Tag Archives: Ken MacLeod

The Execution Channel, Ken MacLeod

<em class="BookTitle">The Execution Channel</em>, Ken MacLeod

Tor, 2007, 285 pages, C$31.00 hc, ISBN 978-0-7653-1332-4

Trying to discuss Ken MacLeod’s The Execution Channel is a lot like chasing a slippery bar of soap over a slick floor: It never stays still, defies any strong grip and presents serious potential for bruised shins in the effort. The novel cloaks itself in misleading genre protocols before revealing itself to be something entirely different, shoving optimism where readers have been conditioned to expect the worst. Alas, a good case can be made that the novel is never as good as when it’s being really, really awful.

Like all of MacLeod’s novels so far, it’s an intensely political piece of work. But unlike most of McLeod’s books so far, it’s a near-contemporary thriller that benefits from our familiarity with today’s world. Taking place in a near future where terrorism has grown even more vicious, The Execution Channel begins with a nuclear detonation on British soil, then follows a group of characters as governments go through an acute period of rage in trying to identify and catch the terrorists. There’s a conveniently well-connected family at the center of the story, one with a pacifist daughter, a solider son and a traitorous father. But there’s also a coordinated disinformation effort, a few conspiracy theorists, strong international tensions and a mysterious “execution channel”.

One thing’s for sure: MacLeod can do dark like few other writers. From the opening pages, we’re presented with a world that teeters on the brink of irremediableness, a world where the value of bad information has become higher than the true story. A world where viewers can tune in to a channel that solely presents violent executions. A world where conspiracy theorists are markedly better-informed than their saner relatives. A world where paid government operatives deliberately seed misinformation on blogs. A world racing to nuclear war and ever-more powerful weapons. “The War on terror is over. Terror won” says the front-cover blurb, and the impact is profound: Reading The Execution Channel is like taking an all-expense trip to a vision of how bad things could get within half a decade.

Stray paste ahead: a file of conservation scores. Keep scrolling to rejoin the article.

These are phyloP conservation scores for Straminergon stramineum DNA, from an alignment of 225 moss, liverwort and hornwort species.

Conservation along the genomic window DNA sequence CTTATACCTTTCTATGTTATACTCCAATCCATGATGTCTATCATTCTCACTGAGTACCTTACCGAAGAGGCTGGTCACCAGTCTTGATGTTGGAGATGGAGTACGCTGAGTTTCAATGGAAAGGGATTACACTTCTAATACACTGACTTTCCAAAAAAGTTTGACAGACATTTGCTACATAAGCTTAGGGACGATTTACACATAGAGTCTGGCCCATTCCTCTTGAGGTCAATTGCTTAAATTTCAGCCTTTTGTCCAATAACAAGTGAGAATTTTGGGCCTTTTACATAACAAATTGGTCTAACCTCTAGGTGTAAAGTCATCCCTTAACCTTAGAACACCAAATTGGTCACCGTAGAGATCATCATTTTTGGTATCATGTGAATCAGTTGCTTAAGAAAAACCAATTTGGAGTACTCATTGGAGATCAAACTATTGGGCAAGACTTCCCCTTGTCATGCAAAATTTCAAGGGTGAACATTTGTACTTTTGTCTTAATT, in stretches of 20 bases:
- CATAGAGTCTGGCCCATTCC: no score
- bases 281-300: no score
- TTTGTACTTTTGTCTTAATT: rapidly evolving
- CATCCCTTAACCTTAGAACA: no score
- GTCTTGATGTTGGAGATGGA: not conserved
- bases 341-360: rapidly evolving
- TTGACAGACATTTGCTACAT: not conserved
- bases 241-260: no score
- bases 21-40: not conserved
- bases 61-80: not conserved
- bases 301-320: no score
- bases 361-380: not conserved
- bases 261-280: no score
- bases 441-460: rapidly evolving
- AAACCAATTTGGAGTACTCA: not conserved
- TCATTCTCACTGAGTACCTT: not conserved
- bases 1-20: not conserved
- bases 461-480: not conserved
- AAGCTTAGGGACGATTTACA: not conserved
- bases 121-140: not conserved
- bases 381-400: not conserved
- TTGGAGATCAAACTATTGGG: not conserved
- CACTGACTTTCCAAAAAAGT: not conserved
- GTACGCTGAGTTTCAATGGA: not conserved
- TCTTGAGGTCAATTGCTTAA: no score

It’s written like a techno-thriller and reads like a particularly paranoid one: MacLeod has never been so accessible and so depressing. It uses just the slightest amount of future shock to sends current trend to a break point, and seeds just enough new ideas into the mix to please SF fans.

But if The Execution Channel looks like something at first, it doesn’t necessarily mean that it will stay like that until the end. Throughout the course of the book, MacLeod betrays expectations three times. The first betrayal, that of the world in which the story takes place, is more amusing than consequential. The second betrayal, which shifts the novel’s genres in a fairly spectacular fashion, is clearly announced both by the author’s pedigree and by significant in-story clues. It’s the third betrayal that hurts most, ironically by providing an optimistic conclusion after nearly three hundred pages of increasing grimness: By that point, the fact that some characters will survive the story seems like a disappointment after so much grimness.

The biggest irony is that The Execution Channel serves the exact same science-will-save-us-all conclusion that’s been one of SF’s most reliable motif over its decades of existence. But by juxtaposing it onto a realistic framework of real-world horrors, it makes it feel hollow and undeserved. Whether this is reading a message where none were intended, or if the author is trying to tell us something about SF readers’ unrealistic expectations, is left to the reader to articulate.

Learning the World, Ken Macleod

Tor, 2005, 303 pages, C$33.95 hc, ISBN 0-765-31331-6